Adamek, it seems, may have someone looking out for him when it comes to scheduling opponents. Or it could just be the result of a depleted crop of talent in the cruiserweight division. Either way, it would seem that the level of competition for Adamek was scaled back considerably after his unanimous decision loss to Chad Dawson in February of 2007.
It would seem though that Adamek’s competition, or lack thereof, is more the result of mandates than strategy from his camp. In June of ’07, Adamek rebounded from his loss to Dawson with a 7th round TKO of Luis Pineda for the vacant IBO cruiserweight title. After scoring an 8 round unanimous decision victory over Josip Jalusic, Adamek stopped O’Neil Bell in an IBF cruiserweight eliminator bout, and has recorded subsequent wins over Gary Gomez and Steve Cunningham on his way to adding the IBF title to his cache.
Ranked #1 in the cruiserweight rankings by both Ring Magazine and boxrec.com, Adamek may have his hands full with lightly regarded and virtually untested Johnathon Banks. Unranked by Ring Magazine, Banks is ranked 19th in the world among cruiserweights by boxrec.com. Banks is apparently the recognized IBO cruiserweight champ, although I’m not sure how Adamek lost it, by virtue of his win over Vincenzo Rossitto in his last fight in July of 2008.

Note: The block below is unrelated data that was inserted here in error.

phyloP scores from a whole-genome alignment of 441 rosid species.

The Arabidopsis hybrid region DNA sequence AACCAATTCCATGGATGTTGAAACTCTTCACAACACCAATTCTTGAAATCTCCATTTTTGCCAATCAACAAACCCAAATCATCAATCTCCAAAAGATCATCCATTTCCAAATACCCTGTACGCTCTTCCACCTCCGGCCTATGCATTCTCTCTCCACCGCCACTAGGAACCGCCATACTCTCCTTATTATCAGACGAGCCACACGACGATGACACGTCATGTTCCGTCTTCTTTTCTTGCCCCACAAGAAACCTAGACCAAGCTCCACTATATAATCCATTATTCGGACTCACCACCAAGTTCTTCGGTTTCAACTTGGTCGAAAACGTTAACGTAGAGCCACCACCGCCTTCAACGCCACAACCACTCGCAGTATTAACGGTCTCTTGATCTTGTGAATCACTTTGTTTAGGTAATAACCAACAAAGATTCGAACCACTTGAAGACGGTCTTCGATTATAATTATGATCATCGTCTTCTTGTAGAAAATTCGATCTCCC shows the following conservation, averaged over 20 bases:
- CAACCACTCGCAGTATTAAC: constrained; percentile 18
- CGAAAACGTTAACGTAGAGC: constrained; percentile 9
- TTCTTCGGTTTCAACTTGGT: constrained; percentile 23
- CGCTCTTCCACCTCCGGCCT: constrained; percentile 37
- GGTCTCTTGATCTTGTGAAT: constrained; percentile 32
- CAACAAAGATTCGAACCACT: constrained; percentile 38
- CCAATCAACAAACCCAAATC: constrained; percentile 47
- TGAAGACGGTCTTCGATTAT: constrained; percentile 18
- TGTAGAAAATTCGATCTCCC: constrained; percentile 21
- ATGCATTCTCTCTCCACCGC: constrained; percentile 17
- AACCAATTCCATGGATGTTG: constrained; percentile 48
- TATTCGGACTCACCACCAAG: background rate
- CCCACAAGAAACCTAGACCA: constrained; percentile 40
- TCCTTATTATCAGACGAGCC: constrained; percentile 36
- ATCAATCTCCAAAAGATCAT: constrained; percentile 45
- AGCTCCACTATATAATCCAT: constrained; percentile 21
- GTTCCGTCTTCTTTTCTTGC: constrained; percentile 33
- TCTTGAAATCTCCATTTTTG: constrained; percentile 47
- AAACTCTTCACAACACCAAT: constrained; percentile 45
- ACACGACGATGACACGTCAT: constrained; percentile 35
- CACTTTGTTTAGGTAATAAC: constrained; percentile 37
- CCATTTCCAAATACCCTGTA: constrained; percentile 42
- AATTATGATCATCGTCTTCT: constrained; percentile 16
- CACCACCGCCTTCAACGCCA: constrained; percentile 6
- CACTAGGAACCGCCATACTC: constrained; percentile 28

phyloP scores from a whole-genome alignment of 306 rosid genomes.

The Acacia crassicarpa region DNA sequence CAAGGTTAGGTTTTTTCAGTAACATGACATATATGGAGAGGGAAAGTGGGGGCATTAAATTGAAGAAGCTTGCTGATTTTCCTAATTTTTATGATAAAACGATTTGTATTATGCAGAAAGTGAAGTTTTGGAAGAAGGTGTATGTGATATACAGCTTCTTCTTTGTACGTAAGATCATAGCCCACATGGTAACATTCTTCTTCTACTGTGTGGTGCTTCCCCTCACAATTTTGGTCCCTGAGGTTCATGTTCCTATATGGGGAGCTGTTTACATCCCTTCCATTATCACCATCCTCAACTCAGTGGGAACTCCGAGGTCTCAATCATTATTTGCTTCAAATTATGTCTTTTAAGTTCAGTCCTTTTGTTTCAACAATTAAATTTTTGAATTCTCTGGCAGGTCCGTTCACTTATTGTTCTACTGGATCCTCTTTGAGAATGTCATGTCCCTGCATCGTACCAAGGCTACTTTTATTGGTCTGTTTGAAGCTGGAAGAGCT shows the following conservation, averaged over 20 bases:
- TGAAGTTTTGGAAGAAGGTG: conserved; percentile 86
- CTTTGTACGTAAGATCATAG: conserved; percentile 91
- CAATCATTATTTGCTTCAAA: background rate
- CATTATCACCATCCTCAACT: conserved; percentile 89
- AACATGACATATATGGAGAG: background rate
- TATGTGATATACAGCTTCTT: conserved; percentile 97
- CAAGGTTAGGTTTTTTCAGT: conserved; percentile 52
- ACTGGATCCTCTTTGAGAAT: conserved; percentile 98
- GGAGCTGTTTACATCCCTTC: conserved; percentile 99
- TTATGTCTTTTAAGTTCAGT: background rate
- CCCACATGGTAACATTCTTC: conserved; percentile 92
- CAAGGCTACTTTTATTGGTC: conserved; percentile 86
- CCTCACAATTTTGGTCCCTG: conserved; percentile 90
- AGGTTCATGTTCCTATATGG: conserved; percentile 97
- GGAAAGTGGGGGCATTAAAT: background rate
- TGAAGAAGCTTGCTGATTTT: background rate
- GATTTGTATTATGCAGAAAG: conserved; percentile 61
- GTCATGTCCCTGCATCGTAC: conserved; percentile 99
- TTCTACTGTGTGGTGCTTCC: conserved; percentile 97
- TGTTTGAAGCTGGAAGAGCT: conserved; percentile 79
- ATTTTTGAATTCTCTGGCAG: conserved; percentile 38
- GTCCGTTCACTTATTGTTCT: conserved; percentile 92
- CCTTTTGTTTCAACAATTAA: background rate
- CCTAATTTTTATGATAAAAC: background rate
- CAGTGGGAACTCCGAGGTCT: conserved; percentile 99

Despite flashing quick knockout power early in his career, Banks has gone 12 rounds in 2 of his last 3 fights. Adamek, meanwhile, has simply been wearing opponents down, round after round and eventually imposing his will through attrition. This one could seemingly truly go either way.
My Pick: Adamek – TKO – 8th Round
Juan Manuel Marquez – 5’7”, 135 lbs. – (49-4-1, 36 KO) vs. Juan Diaz – 5’6”, 135 lbs. – (34-1, 17 KO)
In what looks like an early candidate for fight of the year on paper at least, Marquez and Diaz are both looking to get their careers back on the upswing following tough respectable losses, and both are looking to take control of a division that is seemingly up for grabs at this point. That’s not to say though, that either is fighting for respect, both fighters are clearly, very well respected.